Jonathan Trigell - Genus
- Suzanne Black
- 21 July 2011
A dystopian thriller that falls short in its attempts to become something more literary
After dealing with child murder in Boy A and a rapist in Cham, for his third novel Jonathan Trigell expands the violence to a massive scale. Set in a dystopian future London, society is segregated along genetic lines: the biologically engineered Generich and the naturally conceived Unimproved. The narrative cycles through players on both sides of the divide as a serial killer targets the genetically disadvantaged and as the disparate strands are woven together in inevitable synchronicity the killings are revealed to be a front for more sinister crimes.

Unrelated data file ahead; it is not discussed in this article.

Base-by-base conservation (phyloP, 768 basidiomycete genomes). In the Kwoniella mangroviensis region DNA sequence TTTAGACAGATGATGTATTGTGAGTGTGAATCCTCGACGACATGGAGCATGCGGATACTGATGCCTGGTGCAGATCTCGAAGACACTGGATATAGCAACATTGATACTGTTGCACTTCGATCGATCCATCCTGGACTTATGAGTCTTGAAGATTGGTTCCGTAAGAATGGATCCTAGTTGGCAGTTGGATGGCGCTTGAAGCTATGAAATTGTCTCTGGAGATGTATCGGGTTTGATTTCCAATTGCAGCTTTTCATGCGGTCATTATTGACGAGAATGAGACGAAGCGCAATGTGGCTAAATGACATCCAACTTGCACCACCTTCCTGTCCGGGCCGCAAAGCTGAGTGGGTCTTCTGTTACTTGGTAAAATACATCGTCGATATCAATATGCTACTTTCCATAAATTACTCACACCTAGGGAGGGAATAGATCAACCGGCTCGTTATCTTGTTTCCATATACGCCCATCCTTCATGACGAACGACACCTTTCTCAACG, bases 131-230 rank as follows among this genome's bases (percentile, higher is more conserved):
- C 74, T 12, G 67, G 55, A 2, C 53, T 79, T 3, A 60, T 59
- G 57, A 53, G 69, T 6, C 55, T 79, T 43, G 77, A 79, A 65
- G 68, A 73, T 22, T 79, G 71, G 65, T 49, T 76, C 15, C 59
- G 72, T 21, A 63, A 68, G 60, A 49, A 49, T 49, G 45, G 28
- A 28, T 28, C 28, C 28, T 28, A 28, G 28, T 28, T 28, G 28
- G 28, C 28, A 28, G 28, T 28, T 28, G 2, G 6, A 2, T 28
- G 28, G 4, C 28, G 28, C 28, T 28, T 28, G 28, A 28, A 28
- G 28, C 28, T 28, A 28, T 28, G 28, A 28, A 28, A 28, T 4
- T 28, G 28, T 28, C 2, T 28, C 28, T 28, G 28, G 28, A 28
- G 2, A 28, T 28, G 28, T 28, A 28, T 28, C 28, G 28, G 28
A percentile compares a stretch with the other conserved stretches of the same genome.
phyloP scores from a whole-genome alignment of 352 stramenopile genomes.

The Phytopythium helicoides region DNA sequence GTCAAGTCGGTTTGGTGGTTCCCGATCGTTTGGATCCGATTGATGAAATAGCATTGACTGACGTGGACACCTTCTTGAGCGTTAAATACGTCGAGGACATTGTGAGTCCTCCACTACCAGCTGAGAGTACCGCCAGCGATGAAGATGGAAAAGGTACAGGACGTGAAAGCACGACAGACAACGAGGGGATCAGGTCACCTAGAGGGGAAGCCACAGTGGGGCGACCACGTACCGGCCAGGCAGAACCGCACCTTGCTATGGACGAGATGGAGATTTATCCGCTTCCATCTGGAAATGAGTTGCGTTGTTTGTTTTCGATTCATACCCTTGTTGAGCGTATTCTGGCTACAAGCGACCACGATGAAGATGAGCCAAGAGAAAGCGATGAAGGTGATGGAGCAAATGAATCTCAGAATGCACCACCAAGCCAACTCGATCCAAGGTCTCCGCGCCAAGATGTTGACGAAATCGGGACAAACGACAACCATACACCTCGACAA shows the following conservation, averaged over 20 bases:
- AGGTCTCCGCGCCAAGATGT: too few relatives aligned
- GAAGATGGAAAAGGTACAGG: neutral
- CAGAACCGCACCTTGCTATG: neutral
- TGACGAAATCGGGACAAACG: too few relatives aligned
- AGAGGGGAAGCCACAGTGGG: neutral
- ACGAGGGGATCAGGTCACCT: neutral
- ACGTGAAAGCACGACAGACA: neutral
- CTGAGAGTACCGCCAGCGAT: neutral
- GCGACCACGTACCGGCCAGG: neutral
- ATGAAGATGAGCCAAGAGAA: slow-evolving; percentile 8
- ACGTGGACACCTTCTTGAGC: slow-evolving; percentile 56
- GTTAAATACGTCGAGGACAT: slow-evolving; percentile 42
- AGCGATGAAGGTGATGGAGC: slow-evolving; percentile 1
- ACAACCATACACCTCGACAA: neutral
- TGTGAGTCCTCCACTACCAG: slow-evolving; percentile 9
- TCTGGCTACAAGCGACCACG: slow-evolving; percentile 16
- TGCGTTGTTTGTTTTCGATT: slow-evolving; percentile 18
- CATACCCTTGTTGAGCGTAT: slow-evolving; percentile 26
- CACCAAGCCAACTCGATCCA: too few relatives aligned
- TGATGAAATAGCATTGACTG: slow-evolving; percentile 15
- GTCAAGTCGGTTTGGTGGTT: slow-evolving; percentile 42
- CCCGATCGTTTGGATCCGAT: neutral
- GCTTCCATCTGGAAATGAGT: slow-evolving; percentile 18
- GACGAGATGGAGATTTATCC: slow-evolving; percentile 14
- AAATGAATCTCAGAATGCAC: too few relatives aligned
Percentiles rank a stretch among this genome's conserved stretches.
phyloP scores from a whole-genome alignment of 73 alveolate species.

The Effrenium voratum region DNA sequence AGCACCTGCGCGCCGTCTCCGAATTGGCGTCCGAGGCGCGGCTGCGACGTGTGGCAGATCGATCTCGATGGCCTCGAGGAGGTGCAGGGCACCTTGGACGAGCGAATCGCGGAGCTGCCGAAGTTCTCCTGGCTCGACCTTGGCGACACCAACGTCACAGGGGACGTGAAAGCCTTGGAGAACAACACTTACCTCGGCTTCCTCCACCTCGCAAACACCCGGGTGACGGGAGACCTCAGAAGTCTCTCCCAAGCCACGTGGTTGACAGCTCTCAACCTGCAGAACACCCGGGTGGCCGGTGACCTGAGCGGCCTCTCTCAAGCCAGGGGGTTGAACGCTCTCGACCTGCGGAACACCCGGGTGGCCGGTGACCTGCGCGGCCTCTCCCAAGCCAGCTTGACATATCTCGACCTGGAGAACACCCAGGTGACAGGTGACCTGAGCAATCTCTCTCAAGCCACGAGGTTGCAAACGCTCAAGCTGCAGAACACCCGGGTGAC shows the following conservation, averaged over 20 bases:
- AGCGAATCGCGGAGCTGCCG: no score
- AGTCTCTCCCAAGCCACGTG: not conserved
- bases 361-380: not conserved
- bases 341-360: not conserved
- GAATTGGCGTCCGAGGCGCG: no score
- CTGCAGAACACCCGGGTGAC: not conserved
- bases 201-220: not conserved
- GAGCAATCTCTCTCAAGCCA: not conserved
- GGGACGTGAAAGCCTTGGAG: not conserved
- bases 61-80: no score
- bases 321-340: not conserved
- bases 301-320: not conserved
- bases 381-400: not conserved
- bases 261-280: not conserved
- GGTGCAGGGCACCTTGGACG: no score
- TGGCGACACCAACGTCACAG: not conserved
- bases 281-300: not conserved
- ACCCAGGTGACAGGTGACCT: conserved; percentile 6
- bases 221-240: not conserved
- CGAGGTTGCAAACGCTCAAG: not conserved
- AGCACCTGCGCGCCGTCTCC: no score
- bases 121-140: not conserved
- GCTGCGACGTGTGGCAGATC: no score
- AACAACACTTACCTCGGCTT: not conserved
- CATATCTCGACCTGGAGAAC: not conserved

Trigell goes to great lengths to inject literary allusions and philosophical musings into a book which some writers would have been content to leave as a page-turner, with mixed results. The gradually thickening plot is handled with dexterity for maximum intrigue and the commanding use of description is almost obscene in its richness. However, the language occasionally oversteps into absurdity and literary references lack subtlety. Genus works best sticking to its roots as a laudable specimen of biopunk.